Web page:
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  • Gavin King

    TropicNow editor

    Email Gavin King

    Capital city "overnight food trend" native to Cairns for over two decades


    It’s the overnight food trend in capital cities that’s been two decades in the making here in the Tropical North.

    Suddenly, native Australian and bush tucker inspired dishes are everywhere, featuring on menus in some of the nation’s best restaurants. Southern media outlets are praising the use of ingredients like riberry, lemon myrtle, salt bush, finger limes, native basil and meats like wallaby, kangaroo, emu and crocodile.

    The latest series of Masterchef even featured an episode that challenged contestants to utilise bush foods in a cook-off.

    Noting the trend, the Australian Financial Review recently proclaimed: “A new generation of chefs is reigniting the interest in native food, and a modern, sophisticated use of the produce could fuel a growth in this niche supply industry.”

    It’s not news to Craig Squire from Ochre Restaurant. He’s been using native foods in his cooking for more than 25 years.

    “It's great to see native ingredients gaining traction as it's been a slow burn for a long time,” Craig told TropicNow. “There has been great success by some dedicated chefs that have given natives a strong presence on their menus, like Attica in Melbourne.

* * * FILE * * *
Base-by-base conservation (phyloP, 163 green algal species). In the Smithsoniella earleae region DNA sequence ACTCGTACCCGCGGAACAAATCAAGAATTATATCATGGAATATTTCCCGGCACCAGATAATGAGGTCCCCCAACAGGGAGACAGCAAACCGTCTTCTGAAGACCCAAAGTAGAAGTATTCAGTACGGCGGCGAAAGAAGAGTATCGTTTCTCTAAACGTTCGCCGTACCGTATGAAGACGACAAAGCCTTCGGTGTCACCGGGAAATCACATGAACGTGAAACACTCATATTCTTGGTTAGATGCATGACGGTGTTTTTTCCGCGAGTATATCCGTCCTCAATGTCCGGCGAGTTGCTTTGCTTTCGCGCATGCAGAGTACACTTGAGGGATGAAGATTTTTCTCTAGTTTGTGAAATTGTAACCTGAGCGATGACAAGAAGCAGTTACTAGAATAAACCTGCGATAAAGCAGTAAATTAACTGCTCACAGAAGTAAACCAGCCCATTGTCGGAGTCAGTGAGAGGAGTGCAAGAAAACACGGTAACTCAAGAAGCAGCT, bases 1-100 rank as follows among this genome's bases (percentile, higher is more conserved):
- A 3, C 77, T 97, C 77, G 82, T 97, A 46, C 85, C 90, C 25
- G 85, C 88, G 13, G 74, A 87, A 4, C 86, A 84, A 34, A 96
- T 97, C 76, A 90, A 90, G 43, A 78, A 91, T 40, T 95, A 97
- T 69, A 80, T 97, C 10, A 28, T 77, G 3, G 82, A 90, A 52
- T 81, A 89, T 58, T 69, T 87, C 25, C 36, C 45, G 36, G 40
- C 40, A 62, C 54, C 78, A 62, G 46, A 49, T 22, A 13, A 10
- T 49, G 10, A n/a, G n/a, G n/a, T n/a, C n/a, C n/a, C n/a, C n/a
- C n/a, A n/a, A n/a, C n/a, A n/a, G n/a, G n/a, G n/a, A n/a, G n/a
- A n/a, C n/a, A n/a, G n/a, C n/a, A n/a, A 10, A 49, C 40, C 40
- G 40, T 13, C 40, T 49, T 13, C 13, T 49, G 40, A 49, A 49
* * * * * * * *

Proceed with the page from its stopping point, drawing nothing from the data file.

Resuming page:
“We have a lot of interest from international gourmands but still many locals that aren't interested. I hope we can attract a younger generation that appreciates the cultural significance as well as the nutritional, economic and environmental benefits.”

    Despite supply issues – these are often wild harvested and foraged ingredients after all – Craig believes the Tropical North holds great potential to become a globally recognised native foods destination.

    “TNQ has the greatest variety of food of any region in Australia,” he said. “Right now, Taste Paradise is trying to reinvigorate itself as our regional food brand but it needs consistent funding that is sensibly used.

    “We also need TTNQ to support food tourism but the organisation has often dismissed it as an after-thought, even when Tourism Australia began using food tourism as its major campaign focus.

    “The public needs to support restaurants and retail that feature local produce and the media and tourism authorities need to pull their heads out of the sand and catch up with the rest of the country. I hope I get an opportunity to brief the new TTNQ CEO Pip Close as soon as possible.

    “We can’t ride on the Reef’s back forever.”

    MORE: ochrerestaurant.com.au